Plan of the spectator concourse.
In 1993 the Olympic Coordination Authority took control. Previously, the clients had themselves been architects: the Bid architectural consultant and the DSR staff. In contrast, the OCA was a culture of managers seconded from the construction industry with essentially pragmatic project management goals. The ethos and budget changed, resulting in rationalisation of the program. This was a difficult phase, marked by contractual tensions.
It took 18 months for function, client and project management to be re-aligned. The job was returned to the Department of Sport and Recreation, and expressions of interest taken for BOOT schemes, which secured funds for all the major Olympic constructions. The 1996 Urban Masterplan meant a change in site. The velodrome had been considered integral to the trio of major works grouped at the western end of the precinct, but with the development of an indoor multipurpose arena this was reconsidered. Design development continued, but for an unknown site and context. Next, property management conflicts at Homebush Bay knocked the project off the precinct completely. The entire project was re-commissioned, with design concept work beginning once again, for a suburban site in an environment of big-tree regeneration and bush edges.
In the final stage, training functions were added make the building a general sports and events facility. Sporting imagery was toned down to achieve the required “civic centre” look. All wall-suspended elements were pushed out to the exterior. Exit points were packaged in radiating “pods” of 850 mm ceiling plate that accentuate the building’s scale. Internally, the concourse design was amended to accommodate temporary event seating. The glazing and facade were reworked to respond to the scale of the surroundings, with external flourish concentrated in the large transparent prow of the main foyer.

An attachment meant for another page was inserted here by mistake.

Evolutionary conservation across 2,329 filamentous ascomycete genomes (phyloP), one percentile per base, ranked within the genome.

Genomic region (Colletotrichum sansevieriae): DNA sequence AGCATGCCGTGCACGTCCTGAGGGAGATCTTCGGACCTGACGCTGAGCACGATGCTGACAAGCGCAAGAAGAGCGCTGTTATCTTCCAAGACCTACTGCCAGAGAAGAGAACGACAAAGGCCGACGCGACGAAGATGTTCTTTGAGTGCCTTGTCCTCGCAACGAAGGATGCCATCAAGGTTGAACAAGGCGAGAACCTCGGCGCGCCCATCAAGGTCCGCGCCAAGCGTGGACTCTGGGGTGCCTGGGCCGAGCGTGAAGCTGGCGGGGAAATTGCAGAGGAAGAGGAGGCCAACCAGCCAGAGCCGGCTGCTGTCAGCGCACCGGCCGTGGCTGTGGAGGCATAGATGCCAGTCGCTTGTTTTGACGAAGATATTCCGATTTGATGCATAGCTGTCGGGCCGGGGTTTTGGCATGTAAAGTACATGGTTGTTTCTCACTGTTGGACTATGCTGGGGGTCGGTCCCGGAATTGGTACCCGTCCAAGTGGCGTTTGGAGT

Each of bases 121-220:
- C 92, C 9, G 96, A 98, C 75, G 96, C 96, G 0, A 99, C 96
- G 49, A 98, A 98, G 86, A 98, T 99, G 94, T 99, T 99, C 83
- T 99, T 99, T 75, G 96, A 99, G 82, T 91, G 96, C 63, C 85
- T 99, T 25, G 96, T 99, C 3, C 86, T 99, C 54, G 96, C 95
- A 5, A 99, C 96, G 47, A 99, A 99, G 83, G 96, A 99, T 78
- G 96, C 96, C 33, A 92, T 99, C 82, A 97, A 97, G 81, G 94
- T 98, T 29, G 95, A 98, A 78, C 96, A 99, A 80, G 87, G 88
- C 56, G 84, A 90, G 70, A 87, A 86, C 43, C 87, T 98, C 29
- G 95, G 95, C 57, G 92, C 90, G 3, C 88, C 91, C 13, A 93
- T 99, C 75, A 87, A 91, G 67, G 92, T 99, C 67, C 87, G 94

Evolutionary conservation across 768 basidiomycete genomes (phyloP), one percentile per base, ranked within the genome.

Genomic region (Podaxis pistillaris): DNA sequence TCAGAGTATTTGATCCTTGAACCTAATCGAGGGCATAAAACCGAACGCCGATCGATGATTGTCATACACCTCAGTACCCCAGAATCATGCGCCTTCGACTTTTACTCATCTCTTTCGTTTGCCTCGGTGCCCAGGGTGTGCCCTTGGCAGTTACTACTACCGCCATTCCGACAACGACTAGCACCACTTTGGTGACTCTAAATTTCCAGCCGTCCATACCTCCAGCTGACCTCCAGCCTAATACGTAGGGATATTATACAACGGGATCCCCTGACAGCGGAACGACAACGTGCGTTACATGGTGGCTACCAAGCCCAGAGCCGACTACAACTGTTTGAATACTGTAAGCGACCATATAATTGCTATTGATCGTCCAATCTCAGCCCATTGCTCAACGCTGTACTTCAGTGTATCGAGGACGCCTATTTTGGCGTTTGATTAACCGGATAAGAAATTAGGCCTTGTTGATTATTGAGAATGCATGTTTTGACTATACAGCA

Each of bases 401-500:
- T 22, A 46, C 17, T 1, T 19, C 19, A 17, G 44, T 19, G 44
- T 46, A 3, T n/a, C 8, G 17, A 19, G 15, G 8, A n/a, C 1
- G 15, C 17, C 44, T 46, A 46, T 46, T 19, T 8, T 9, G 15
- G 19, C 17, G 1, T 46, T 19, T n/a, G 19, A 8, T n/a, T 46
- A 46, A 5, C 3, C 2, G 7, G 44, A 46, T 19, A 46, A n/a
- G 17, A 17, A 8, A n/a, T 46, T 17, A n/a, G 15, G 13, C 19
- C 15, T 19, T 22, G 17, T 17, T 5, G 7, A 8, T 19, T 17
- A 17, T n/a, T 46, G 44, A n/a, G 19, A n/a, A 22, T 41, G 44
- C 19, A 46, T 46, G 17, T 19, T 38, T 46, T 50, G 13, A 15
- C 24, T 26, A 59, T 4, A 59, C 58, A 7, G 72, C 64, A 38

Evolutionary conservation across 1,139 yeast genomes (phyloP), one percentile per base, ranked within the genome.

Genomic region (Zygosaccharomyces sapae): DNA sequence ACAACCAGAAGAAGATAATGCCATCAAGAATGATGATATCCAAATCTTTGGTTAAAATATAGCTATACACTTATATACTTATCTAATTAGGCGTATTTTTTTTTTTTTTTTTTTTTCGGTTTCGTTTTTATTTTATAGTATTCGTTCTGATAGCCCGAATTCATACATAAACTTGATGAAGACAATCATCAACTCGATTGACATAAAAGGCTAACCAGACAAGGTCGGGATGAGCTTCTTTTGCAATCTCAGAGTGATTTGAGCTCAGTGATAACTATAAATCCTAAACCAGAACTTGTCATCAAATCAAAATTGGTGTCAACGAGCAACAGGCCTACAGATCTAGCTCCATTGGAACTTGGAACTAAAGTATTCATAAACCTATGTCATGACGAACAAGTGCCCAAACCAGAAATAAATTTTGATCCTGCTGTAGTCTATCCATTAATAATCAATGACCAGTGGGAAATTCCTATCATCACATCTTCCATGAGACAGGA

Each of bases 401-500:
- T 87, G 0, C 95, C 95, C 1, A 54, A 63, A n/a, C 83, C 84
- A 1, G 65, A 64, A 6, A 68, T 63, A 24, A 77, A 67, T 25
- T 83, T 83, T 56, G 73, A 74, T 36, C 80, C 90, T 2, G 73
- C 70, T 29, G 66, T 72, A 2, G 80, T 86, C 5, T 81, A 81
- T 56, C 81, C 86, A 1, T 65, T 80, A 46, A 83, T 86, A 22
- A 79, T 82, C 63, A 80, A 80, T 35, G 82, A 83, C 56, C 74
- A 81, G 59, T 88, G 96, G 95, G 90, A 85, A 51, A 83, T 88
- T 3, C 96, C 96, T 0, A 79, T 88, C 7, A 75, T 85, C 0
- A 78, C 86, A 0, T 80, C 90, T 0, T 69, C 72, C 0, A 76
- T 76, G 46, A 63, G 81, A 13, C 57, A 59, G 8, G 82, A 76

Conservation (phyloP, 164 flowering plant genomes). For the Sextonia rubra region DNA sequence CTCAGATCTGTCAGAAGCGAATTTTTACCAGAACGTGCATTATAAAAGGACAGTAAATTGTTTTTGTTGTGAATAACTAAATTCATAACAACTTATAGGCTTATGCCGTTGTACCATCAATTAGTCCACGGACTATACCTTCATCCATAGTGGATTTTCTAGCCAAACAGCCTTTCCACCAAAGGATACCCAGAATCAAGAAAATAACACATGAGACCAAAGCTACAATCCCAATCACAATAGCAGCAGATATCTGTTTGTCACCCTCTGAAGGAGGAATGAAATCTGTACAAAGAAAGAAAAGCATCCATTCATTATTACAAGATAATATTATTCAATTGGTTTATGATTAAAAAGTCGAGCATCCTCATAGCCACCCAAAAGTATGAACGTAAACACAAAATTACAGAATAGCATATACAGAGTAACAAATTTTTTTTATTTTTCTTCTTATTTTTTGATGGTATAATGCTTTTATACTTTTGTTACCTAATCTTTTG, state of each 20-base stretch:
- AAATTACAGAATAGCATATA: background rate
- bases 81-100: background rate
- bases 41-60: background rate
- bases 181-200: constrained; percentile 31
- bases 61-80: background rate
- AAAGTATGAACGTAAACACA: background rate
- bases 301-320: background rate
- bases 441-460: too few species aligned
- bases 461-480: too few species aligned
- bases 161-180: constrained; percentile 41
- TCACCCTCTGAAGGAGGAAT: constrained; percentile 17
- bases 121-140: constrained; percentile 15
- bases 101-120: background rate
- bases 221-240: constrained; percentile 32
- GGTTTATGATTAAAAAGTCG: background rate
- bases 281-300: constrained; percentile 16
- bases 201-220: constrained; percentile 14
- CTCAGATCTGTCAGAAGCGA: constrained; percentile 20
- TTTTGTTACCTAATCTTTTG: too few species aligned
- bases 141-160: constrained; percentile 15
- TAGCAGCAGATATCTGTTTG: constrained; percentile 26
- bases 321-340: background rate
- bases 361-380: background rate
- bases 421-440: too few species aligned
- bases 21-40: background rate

The shift to the suburbs also meant a lower, flatter profile. To secure stiffness at this gradient of curvature a kind of eggshell integrity has been achieved by triangulating the structural matrix. The load is just under 45 kg/m2. (By comparison, the canopy at Melbourne’s Colonial Stadium is 100 kg/m2.)
At this stage, lighting and operational energy use requirements were also increased. Despite these late changes, ESD achievements have been on par with the best of the Olympic projects: roofwater retention, even and sufficient natural lighting and natural ventilation, with no air conditioning required.
Throughout the stages of redesign and relocation adherence to idiomatic form has been controlled to amplify a feeling of space and environmental fit. In aerial photos the monumental roundness seems to focus surrounding urban movement patterns. Formal strategies are significant because the scale of the Olympic project has militated against technical finesse in many discrete works. In the case of the velodrome, a more generous budget might have permitted a streamlined roof weighing a sheer 15 kg/m2. In contrast, the architect’s dissatisfaction with the quality of some finishes has, so far, led him to withhold the building from award assessment.
At the time of the original commission there had been little in Olympic history to use as a yardstick. Moreover, the strictures of Sydney’s Olympic brief, budget and project management have been formidable limitations to design. The substantial achievements of the Dunc Gray Velodrome have been hard-won.
Published online: 1 Sep 2000
Words: Ian Perlman
Architecture Australia, September 2000